Advancements in technology seemingly make leaps and bounds every other week – and game development is no different.

Games based in Virtual Reality (VR), Augmented Reality (AR), and Extended Reality (XR) have quickly evolved in recent years. Remember when PokemonGO dropped and it seemed like the entire world was playing at once? The AR craze was both impressive and addictive, blending common technologies like GPS and mapping services with location services, real-life landmarks, and Nintendo’s cute little characters. Seeing a Rattata in your french fries truly felt like the pinnacle of gameplay.

Since then, tons of VR, AR and XR games and platforms have been released. With the global market expected to reach $393 billion by 2025, platforms like Oculus and Meta Quest and games like Beat Saber are exciting reminders of how far we’ve come in such a short time – and of the advancements just on the horizon. 

Aside from their lucrative and rapidly growing industry, one of the most exciting aspects of these games is the fact that they can all be created in a popular game engine called Unity. This means people with no formal game development experience can use Unity to create industry-standard solutions and gameplay. “Unity is an extremely powerful toolset for creativity,” says James Crabtree, Senior Software Engineer at Sailpoint and a volunteer instructor for our Unity course. “Any game you’ve ever wanted to play, story you’ve wanted to tell, or world you wanted to explore can be created with Unity. If you can master these tools, the possibilities of what you can create and share are infinite.”


Unity is so popular among both aspiring and established developers that over 60% of AR/VR content is made with Unity. Similarly, over 50% of all mobile games are made with Unity; there were over 24 billion installs of Unity games in 2022 alone!

The game engine’s prevalence in game development is attributed to its approachability for users of all backgrounds, says James. “Unity is known for being extremely flexible and easy to use.  For that reason, Unity is used by all kinds of video game development studios to make games of all genres and sizes.”

Knowing Unity has become a crucial asset for those interested in working in game development. In the gaming industry alone, Unity developers are in demand to do a diverse range of jobs, such as back-end programming, animation, software engineering, and machine learning. Or if you’re more interested in working as a designer or artist, Unity knowledge will make you that much more valuable, says James. “Knowing Unity will give you the ability to collaborate better with your peers, quickly prototype new ideas, and view your creations from the perspective of a player.”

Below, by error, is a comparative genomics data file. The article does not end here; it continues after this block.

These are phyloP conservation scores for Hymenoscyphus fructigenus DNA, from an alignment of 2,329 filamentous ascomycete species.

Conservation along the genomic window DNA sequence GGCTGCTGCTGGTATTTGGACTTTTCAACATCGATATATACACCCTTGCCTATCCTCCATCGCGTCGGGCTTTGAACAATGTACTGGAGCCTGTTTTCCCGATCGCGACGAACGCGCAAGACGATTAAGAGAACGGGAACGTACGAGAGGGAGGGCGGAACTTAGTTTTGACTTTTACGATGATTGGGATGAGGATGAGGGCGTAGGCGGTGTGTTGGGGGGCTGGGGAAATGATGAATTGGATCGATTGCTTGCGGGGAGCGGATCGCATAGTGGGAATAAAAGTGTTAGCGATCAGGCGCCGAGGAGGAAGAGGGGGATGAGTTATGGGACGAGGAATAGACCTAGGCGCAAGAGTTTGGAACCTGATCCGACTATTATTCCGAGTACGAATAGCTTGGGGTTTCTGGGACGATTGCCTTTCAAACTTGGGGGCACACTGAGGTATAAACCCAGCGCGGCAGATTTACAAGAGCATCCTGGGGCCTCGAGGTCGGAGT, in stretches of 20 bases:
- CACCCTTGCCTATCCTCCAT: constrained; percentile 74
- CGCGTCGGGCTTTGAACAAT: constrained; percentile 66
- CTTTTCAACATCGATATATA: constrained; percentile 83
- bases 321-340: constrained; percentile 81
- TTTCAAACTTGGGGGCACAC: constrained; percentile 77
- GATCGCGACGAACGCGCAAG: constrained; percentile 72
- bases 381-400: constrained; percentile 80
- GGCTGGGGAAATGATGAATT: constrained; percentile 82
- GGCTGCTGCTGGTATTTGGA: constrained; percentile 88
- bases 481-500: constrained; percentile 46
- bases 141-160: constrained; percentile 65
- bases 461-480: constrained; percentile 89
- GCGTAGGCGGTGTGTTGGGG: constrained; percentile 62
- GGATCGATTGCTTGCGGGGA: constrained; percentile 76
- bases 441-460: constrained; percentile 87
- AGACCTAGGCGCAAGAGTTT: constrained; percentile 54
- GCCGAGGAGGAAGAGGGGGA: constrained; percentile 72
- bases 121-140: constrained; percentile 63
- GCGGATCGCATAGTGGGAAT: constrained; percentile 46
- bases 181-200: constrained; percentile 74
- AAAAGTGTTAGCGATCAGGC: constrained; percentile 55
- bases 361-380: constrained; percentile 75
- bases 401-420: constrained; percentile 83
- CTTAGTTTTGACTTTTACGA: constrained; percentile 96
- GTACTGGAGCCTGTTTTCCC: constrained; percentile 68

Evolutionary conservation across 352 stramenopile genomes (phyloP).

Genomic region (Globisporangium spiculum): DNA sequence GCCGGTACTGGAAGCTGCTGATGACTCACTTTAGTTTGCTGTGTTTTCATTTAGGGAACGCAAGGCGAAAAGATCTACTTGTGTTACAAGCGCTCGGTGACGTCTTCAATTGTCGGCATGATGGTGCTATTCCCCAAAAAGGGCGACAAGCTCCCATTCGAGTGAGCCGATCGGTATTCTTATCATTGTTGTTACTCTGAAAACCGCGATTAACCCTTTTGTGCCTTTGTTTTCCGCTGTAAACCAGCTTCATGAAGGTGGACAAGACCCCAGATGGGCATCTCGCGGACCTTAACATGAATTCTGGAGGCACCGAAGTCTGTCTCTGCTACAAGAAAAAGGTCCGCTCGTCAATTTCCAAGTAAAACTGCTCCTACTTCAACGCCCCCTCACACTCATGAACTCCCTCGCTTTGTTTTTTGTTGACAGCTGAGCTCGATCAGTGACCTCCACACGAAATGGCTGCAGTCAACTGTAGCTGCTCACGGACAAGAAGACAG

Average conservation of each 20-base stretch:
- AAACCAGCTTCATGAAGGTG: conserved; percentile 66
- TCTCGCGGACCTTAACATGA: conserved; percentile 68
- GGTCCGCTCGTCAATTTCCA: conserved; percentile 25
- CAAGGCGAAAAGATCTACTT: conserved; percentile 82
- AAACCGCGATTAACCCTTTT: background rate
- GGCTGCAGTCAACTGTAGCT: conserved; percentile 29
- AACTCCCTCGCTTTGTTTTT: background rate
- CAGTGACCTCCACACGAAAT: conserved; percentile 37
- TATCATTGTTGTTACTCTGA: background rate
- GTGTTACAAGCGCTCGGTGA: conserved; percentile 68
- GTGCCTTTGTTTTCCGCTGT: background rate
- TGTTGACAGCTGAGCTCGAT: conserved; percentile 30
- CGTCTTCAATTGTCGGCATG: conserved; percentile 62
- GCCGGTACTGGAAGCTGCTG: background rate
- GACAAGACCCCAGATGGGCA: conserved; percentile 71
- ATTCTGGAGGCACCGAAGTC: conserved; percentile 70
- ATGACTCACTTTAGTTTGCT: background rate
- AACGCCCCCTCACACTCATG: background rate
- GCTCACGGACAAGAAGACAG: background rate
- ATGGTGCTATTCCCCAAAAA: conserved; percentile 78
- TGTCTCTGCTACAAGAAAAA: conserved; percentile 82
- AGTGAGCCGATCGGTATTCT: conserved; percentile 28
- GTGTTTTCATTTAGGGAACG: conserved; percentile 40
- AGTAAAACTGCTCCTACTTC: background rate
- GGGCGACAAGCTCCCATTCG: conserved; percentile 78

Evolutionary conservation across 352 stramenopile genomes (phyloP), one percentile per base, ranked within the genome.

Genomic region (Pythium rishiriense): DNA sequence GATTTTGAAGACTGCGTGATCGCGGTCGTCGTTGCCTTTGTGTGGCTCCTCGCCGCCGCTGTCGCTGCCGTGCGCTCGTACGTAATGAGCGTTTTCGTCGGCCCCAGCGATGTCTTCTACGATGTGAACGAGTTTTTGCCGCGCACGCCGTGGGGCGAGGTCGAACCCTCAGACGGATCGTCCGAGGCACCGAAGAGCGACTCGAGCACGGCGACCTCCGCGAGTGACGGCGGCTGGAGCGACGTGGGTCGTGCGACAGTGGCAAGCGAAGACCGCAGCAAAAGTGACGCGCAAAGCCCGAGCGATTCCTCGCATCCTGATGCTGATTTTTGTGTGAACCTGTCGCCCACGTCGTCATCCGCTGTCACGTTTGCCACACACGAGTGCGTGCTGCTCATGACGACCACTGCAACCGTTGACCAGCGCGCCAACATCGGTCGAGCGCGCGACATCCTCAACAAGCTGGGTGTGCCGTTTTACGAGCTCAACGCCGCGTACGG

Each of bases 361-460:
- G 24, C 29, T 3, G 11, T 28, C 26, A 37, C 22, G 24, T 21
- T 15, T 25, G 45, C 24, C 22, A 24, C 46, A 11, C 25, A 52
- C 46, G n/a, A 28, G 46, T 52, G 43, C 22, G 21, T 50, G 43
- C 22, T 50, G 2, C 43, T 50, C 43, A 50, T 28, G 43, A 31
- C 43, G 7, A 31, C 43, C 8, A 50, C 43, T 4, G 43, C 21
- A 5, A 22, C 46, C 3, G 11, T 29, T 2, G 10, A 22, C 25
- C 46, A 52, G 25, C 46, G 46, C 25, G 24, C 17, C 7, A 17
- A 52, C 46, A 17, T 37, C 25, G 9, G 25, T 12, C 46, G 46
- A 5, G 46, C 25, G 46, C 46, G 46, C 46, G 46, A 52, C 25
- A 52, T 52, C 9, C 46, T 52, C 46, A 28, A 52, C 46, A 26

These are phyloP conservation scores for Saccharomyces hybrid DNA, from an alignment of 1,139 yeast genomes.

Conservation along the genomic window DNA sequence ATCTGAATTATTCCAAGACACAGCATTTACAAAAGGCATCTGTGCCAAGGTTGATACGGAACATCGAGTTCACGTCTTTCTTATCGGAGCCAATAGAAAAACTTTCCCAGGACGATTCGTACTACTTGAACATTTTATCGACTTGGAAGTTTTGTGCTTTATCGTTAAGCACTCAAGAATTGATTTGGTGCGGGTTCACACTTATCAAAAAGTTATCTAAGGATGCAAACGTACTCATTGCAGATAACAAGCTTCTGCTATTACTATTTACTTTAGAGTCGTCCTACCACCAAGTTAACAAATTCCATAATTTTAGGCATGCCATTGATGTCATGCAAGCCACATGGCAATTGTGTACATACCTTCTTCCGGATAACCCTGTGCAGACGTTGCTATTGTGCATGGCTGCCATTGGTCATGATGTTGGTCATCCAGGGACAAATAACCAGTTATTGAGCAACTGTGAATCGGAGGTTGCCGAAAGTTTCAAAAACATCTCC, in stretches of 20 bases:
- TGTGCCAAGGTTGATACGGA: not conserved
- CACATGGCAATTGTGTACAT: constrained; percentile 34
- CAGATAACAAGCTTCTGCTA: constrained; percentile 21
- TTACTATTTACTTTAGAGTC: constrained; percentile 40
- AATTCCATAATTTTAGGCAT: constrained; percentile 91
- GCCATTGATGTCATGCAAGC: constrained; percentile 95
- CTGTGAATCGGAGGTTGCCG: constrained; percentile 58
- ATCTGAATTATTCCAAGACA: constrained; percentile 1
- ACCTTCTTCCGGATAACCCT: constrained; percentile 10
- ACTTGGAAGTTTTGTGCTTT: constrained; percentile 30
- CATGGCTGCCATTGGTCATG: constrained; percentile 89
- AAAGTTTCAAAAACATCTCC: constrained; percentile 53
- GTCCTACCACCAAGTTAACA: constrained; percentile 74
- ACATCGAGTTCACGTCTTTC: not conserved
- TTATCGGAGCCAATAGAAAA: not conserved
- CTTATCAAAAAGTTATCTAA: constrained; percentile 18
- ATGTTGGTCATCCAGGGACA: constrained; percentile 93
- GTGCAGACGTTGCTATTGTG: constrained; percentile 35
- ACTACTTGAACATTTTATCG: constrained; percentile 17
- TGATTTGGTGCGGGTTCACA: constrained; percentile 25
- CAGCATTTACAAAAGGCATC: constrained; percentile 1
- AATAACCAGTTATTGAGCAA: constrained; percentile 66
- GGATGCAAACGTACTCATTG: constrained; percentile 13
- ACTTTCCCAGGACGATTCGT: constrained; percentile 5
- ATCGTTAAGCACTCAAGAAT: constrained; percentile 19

There are many professions and careers within the game development industry – programming is just a small part of it!

But let’s say games aren’t your thing. Did you know Unity knowledge is needed in other industries? Unity developers can find work in industries that utilize animation, simulation, and visualization, such as healthcare, architecture, education, and so much more!


Are you a high school student interested in Unity or in game development in general? You can learn directly from industry professionals for free at Code2College.

Our curriculum team designed Unity I, its follow-up course Unity II, and Game Development to equip students with the knowledge and technical skills needed to be competitive in these ever-growing fields. Andrew Flye, Associate Director of Curriculum at Code2College, says that by the end of the Unity I course, students will have created an actual, working 3D game in Unity! In this course, you’ll learn how to create features like win/lose conditions, levels and power-ups, playable and non-playable characters and so much more.

Although the course is a little more advanced than our foundational Bootcamp course, Andrew says it’s important to “take the time to look at something, feel confused and nervous about it, and stick with it,” because “the more time you put into it, the more you will understand.” Lucas Bonner, Software Engineer at VMware and a volunteer instructor for our Unity course, agrees that the challenge of starting something new pays dividends in the long run. “The first game engine, IDE, programming language, etc is always the hardest, but from that point on you’ve gained a level of comfortability & competency that can extend to whatever else you want to explore.”

Code2College exists so that all high schoolers – no matter their background, experience or available resources – can explore different STEM fields and find the career that is most meaningful to them. If you’re interested in building  video games, even VR, AR, and XR applications, there’s no better way to begin your journey than with Code2College. 

Interested high schoolers can apply here!

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